Even T20 crowds want to feel like they are watching a game that has a history and rivalry. In London, where T20 fans supposedly wanted summer sun, free-flowing booze and little else, the sell-out games were Surrey against Middlesex. Even for very casual followers of the game, this fixture resonates in a way that 'North London' v 'South London' never could. Warwickshire v Worcestershire is a game with history and local resonance. Birmingham v Worcestershire - a city incongruously against a county - is not.
Warwickshire's plan is seen as being, whatever its faults, impressively ambitious. Actually, the opposite is true. It seems to concede that the public are put off by the name Warwickshire and marks out the T20 side as completely separate from the county in the other formats. It's a short-sighted and rather defeatist approach: with the 50-over competition played in mid-summer next year, T20 could serve as a gateway drug to the longer formats of cricket. Instead, those following the 'Birmingham Bears' might not realise other competitions exist.
Despite the backlash, Warwickshire may not be the last county to try such a rebranding. It is a seductive - and cheap - option for chairmen frustrated at not getting more supporters into their grounds.
With county finances struggling, you can hardly them for trying to boost attendances. It could look like franchising by the back door - just last week, Keith Bradshaw tried to reopen that particular debate - but it's hard to envisage counties voting themselves out of existence in the one format that they don't depend on ECB handouts for. But some chairmen will envisage following Warwickshire's lead in playing as cities in T20. It remains to be seen how many such requests the ECB would grant.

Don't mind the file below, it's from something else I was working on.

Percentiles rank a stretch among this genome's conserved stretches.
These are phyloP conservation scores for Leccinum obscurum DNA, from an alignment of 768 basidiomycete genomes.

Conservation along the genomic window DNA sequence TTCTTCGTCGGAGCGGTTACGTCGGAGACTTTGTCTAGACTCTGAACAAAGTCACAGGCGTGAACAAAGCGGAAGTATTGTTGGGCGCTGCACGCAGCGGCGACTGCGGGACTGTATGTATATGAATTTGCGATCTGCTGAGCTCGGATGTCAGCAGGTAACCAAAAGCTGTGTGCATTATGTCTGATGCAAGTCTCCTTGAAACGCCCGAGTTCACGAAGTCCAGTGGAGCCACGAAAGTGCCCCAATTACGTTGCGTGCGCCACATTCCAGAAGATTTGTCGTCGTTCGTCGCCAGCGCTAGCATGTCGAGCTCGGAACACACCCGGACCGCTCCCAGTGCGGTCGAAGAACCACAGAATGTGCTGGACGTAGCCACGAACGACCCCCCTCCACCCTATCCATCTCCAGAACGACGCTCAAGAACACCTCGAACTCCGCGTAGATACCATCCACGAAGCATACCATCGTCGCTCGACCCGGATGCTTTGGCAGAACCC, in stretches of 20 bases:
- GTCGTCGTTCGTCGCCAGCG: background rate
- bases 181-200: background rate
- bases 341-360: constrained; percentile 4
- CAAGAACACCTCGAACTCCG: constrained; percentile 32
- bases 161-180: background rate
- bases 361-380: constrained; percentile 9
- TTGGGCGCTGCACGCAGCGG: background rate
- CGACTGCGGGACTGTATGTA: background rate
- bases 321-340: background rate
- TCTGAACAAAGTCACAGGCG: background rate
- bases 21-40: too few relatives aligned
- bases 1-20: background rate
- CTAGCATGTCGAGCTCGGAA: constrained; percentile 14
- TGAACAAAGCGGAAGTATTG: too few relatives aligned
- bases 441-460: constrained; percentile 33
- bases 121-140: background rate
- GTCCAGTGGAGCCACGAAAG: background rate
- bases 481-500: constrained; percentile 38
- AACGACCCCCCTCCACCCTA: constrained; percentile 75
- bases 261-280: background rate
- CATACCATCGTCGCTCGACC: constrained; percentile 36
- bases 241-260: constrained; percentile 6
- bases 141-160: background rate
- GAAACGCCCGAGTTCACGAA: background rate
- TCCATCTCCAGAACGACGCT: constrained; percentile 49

Many will see it for what it is: a gimmick. There is nothing clever about counties alienating their members and ridiculous nicknames (Yorkshire Vikings, anyone?) put off as many as they excite.
The counties that get the best crowds in T20 are often the ones with the least time for stunts - Somerset and Surrey don't even bother with nicknames. Hampshire, champions in 2010 and 2012, have just dropped their Royals suffix, while Glamorgan recently reverted from calling themselves the Welsh Dragons.
County cricket is at its best when it believes in itself. When T20 was first introduced, the idea was to provide enough alternative entertainment - from Jacuzzis to bouncy castles - to almost make people forget that they were watching the cricket. Three years ago, former Yorkshire cricket executive Stewart Regan gushed about the "fashion shows, after-match parties and entertainment" at the IPL. But "cricketainment" wasn't necessary in England. All county T20 needed was good weather and a decent schedule.
The county game has strengths the envy of every other domestic competition in the world: loyal memberships, authentic histories, and rivalries that are real, not manufactured. Last summer - when 50,000 attended Lord's and The Oval over two heady nights in London - proved that county cricket can make a success of T20; with two-thirds of games on Friday evenings, 2014 could be even better. "Reinventing" counties with nicknames more often the preserve of American sports is a pointless, perhaps counter-productive, distraction. The Bears should beware.